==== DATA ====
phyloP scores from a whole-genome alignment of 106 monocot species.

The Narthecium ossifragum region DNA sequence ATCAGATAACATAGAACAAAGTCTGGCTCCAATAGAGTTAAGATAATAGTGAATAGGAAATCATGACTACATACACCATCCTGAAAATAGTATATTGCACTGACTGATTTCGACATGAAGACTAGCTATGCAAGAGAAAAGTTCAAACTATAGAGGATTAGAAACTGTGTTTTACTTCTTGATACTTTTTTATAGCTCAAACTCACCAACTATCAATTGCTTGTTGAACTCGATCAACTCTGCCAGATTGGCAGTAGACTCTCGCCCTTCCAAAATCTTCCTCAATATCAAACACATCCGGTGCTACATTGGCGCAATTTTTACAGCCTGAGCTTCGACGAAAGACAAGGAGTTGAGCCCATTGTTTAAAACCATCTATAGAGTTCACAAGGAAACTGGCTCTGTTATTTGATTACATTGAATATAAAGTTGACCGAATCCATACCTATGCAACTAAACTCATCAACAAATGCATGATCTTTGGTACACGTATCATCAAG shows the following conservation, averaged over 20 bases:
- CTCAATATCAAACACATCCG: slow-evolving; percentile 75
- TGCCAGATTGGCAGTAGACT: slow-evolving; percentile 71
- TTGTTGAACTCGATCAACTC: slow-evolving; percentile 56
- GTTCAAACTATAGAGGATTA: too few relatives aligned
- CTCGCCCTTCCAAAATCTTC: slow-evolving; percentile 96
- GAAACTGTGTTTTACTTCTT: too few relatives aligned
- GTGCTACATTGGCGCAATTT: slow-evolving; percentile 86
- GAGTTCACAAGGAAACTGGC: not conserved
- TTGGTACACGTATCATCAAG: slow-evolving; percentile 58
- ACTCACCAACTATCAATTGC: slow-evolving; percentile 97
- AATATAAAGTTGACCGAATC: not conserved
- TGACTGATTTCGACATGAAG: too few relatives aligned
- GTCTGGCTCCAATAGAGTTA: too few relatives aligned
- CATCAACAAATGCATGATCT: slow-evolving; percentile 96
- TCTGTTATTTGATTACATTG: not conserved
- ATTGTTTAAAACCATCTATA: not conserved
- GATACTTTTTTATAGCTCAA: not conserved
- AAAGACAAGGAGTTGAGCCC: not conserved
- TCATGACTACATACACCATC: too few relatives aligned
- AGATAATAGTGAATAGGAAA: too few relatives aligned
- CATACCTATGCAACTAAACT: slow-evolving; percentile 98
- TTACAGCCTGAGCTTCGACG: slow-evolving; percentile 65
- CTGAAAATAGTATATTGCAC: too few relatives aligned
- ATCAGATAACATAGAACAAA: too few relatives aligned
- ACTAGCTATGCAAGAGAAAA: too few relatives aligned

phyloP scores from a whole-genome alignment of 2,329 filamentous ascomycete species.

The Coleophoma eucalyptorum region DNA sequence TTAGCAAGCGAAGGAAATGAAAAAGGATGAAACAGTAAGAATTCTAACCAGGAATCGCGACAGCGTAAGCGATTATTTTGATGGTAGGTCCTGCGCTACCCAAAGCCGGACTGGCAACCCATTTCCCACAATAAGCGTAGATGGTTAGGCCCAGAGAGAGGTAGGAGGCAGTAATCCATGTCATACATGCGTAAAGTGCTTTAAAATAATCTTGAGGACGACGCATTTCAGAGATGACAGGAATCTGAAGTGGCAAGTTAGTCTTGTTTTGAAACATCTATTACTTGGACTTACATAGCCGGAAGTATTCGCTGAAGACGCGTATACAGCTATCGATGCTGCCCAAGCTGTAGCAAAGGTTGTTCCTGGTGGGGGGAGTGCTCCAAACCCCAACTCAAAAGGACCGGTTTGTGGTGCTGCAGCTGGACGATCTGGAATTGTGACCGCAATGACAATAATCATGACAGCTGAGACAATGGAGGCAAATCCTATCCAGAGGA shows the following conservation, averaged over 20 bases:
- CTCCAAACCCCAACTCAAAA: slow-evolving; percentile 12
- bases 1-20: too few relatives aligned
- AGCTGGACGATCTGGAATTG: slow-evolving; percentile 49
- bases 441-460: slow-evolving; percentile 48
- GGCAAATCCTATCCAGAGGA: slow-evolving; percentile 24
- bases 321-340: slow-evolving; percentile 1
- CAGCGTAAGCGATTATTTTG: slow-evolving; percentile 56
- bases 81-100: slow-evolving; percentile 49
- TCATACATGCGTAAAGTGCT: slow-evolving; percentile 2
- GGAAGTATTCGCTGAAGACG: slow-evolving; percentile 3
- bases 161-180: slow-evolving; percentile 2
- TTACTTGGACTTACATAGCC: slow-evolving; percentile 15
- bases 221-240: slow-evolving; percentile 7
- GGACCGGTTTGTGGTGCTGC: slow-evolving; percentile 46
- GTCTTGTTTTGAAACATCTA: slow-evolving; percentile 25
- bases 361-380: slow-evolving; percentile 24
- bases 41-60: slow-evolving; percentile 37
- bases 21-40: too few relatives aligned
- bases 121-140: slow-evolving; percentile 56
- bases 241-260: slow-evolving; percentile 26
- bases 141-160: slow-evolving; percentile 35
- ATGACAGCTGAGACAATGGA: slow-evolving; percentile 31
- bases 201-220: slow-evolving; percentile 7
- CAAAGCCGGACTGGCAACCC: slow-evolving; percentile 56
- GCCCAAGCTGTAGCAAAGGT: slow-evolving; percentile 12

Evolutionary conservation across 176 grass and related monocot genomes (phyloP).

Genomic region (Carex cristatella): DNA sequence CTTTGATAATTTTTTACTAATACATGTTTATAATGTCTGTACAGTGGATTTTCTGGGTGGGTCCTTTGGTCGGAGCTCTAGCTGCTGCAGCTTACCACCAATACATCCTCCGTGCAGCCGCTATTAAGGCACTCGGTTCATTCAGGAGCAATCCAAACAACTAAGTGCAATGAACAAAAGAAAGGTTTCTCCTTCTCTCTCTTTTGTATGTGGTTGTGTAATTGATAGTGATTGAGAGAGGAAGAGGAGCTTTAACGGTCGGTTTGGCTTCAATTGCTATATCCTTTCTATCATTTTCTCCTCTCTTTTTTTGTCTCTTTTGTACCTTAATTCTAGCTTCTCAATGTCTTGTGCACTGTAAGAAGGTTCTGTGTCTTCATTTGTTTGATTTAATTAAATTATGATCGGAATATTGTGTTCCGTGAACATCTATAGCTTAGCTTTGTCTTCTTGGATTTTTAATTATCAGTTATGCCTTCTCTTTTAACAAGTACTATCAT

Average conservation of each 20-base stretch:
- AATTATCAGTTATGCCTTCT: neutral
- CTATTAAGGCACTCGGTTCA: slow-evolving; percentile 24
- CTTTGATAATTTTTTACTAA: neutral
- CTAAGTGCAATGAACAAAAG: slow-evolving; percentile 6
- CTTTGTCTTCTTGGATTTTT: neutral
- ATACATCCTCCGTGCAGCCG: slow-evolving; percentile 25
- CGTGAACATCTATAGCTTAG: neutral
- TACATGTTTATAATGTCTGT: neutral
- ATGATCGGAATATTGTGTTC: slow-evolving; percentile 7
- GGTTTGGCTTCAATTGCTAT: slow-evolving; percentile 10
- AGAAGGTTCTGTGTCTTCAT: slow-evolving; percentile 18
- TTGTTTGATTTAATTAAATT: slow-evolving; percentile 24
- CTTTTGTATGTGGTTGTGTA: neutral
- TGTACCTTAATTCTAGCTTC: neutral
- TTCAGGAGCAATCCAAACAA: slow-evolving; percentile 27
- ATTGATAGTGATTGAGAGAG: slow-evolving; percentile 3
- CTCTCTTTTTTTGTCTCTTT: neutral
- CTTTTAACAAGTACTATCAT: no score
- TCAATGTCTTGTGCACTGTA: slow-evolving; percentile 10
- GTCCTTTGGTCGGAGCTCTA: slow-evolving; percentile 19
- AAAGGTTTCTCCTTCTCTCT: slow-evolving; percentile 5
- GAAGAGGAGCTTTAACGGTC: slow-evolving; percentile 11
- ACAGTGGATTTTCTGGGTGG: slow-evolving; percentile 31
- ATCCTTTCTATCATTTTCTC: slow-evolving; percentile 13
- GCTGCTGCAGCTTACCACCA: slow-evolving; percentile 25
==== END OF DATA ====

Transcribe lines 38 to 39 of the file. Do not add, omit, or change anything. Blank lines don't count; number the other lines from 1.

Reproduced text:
- TCATACATGCGTAAAGTGCT: slow-evolving; percentile 2
- GGAAGTATTCGCTGAAGACG: slow-evolving; percentile 3